School starts in September and with that the big school gate has to be completed as well.  The gate itself has arrived and is being installed.  It was built in a typical Nigerian style.  Most of the gate is constructed from used shipping container steel cut out of one of the containers that was shipped to Palmgrove many years ago.  It’s surprising how nice something can be built using container steel. I get the feeling that it is mostly for show as only the walls in the front part of the school are made of blocks.  The walls at the back of the school are built with wire and have the occasional hole in it.  The school management felt that a fancy gate was needed to give the school the image it needs.  Palmgrove School is also trying to get a website together before the school opens.  This is also being done as a marketing tool.

In the future, Palmgrove School will have three school houses. First there is the double deck school house that was funded by the Hutterian Brethren Church.  Second  there is the single level building which was built by the Palmgrove School itself.  And then there is going to be the third building that will have been donated by WWCS.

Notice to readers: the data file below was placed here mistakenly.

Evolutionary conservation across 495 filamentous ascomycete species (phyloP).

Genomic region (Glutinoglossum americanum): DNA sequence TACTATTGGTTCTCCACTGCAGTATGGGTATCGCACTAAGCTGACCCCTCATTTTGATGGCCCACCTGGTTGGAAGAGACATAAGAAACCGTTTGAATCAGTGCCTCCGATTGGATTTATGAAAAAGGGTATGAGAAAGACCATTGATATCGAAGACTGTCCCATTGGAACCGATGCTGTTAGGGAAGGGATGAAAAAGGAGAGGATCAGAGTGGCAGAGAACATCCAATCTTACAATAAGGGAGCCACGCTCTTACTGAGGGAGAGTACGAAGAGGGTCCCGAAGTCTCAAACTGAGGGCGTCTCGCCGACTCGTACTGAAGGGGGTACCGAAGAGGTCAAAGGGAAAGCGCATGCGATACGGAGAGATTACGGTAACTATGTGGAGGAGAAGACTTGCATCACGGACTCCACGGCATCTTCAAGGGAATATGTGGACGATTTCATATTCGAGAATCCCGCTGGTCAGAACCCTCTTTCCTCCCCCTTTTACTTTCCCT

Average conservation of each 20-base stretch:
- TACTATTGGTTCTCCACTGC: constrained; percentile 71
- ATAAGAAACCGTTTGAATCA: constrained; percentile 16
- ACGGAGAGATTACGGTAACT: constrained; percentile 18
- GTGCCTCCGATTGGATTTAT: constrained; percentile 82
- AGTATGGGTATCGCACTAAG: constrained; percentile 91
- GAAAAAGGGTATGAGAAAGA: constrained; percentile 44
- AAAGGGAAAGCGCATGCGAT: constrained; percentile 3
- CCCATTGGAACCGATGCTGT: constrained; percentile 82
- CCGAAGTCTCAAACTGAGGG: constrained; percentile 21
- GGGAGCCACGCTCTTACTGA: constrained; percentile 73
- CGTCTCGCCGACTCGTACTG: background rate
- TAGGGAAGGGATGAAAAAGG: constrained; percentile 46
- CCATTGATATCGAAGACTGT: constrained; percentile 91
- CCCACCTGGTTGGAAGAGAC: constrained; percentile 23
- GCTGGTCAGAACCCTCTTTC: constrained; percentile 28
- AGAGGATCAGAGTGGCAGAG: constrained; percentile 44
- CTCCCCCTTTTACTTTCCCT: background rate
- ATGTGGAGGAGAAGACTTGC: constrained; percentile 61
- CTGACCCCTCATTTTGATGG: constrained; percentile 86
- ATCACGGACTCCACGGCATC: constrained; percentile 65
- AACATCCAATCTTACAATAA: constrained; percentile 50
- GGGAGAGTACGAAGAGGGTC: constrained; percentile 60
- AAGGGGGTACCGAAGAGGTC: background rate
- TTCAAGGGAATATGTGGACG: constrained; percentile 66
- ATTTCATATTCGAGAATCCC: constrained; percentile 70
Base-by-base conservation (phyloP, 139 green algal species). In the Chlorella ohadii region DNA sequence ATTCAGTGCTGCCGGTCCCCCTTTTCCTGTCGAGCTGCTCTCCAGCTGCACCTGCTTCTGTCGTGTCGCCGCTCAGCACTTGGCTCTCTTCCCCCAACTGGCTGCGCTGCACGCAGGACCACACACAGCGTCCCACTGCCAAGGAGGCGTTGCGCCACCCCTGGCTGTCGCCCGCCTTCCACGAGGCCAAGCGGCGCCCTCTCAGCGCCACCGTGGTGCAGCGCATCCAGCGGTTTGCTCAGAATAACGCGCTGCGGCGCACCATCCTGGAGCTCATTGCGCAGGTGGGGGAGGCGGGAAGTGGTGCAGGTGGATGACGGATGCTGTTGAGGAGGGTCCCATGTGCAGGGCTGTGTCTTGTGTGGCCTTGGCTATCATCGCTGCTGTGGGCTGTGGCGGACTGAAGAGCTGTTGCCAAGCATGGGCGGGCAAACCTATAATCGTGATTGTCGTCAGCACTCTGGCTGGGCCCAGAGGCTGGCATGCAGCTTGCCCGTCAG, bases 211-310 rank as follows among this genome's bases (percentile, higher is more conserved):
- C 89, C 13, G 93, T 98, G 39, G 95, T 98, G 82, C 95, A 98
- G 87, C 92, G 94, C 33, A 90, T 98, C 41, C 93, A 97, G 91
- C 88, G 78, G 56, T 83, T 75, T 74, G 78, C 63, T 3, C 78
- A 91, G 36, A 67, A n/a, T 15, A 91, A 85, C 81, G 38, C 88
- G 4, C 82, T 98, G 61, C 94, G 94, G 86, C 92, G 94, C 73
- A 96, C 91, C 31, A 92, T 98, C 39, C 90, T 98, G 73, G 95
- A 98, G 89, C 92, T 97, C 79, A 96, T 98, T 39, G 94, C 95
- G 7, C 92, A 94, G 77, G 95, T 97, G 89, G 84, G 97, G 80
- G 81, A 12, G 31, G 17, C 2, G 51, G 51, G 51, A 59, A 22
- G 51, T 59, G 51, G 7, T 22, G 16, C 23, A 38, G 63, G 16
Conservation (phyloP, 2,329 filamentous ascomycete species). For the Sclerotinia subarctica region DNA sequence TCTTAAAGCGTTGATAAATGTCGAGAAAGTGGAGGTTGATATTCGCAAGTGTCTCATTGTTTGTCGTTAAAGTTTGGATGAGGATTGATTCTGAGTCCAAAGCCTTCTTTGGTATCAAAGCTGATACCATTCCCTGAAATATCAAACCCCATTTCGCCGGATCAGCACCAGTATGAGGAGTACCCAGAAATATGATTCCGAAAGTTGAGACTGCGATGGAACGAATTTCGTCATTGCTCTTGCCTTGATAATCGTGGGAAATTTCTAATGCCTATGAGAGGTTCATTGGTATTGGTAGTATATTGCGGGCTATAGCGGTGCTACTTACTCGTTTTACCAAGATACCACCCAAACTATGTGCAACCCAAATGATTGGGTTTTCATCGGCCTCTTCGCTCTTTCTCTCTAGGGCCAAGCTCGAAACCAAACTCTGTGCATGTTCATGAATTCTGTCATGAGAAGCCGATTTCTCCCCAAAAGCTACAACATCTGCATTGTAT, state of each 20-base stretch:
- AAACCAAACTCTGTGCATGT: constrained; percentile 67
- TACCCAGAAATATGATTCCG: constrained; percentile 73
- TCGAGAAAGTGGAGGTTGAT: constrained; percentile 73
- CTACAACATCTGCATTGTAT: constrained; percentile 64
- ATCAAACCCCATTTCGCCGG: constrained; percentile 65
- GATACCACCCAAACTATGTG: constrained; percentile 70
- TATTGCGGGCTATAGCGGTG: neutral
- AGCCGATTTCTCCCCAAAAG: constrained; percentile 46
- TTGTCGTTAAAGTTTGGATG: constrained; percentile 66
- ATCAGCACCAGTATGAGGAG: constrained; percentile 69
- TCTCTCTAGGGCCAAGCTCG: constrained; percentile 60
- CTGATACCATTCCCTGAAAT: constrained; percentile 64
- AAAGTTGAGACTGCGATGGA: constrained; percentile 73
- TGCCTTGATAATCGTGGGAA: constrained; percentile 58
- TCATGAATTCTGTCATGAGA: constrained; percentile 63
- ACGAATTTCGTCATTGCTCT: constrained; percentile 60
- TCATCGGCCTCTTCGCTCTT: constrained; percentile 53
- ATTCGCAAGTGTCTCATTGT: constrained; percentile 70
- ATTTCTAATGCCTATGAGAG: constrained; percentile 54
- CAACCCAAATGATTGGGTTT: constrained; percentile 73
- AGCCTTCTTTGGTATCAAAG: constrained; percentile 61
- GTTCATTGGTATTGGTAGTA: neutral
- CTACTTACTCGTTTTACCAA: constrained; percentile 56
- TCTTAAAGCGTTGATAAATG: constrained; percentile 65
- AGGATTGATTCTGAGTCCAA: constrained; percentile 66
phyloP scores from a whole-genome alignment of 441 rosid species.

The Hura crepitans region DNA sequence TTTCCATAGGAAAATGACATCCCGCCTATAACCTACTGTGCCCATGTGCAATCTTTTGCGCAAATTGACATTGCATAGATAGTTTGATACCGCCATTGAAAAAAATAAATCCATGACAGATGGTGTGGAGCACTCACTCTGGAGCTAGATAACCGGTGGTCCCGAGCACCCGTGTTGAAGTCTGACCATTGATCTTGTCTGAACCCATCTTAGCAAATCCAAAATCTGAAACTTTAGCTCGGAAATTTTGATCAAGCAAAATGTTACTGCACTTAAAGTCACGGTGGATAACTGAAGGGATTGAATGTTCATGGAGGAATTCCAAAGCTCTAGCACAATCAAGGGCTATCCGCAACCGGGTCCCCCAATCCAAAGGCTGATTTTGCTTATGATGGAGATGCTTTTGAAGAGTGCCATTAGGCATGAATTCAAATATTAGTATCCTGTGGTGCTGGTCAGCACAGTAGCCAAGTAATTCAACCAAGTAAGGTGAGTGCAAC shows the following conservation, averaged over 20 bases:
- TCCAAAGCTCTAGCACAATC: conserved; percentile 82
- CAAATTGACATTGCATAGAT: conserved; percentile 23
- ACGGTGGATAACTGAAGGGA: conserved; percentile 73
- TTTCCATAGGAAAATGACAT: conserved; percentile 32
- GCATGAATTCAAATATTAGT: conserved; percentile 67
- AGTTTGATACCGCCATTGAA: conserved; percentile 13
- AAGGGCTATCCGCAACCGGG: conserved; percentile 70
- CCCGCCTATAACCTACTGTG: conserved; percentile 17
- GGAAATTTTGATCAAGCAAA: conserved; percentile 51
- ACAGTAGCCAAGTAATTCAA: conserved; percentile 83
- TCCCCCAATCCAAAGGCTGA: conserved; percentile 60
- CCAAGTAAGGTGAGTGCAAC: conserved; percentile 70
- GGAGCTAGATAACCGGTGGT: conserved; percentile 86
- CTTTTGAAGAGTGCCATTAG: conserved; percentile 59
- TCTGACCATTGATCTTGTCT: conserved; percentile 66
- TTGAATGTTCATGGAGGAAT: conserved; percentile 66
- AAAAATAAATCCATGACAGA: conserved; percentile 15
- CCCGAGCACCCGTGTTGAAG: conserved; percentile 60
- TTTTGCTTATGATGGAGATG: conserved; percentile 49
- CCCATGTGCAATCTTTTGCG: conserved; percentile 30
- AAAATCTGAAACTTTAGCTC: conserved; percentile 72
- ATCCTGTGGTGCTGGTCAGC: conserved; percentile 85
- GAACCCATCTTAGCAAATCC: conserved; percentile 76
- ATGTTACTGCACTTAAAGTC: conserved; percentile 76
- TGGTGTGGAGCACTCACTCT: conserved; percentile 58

It is hoped that by expanding the school there will be more to offer.  The big problem will be managing the school in a balanced manner.  For now at least the school yard is very active, not in learning, but rather in using skills that have been learned.

Brian Kleinsasser

Showing 3 comments

chris/baker said:
On: 2nd Sep, 2008 at 17:15

Thanks for the post Brian.

I was wondering if the students that come to palmgrove are ever disruptive or inconvenient for the community.

I can hardly imagine a thousand kids going to school at our communities.

Ex Missionary said:
On: 3rd Sep, 2008 at 14:28

Hi Brian

As always your blogs are very informative. Why build a dormitory ? Is there actually a demand for students from other states in Nigeria to study at Palmgrove or are they “building on hope”. I never met Don Tingent but heard about him from other missionaries. Seems to me that the Palmgrove School is one of the “success stories” at least in the eyes of the Palmgrove people and thats why they want to continue to invest in this area.

Lynda said:
On: 14th Sep, 2008 at 14:24

Interesting blog Brian, good thing Palmgrove is a sandy area and not good ol’ crystal clay, they do many things with their sand!!
Take care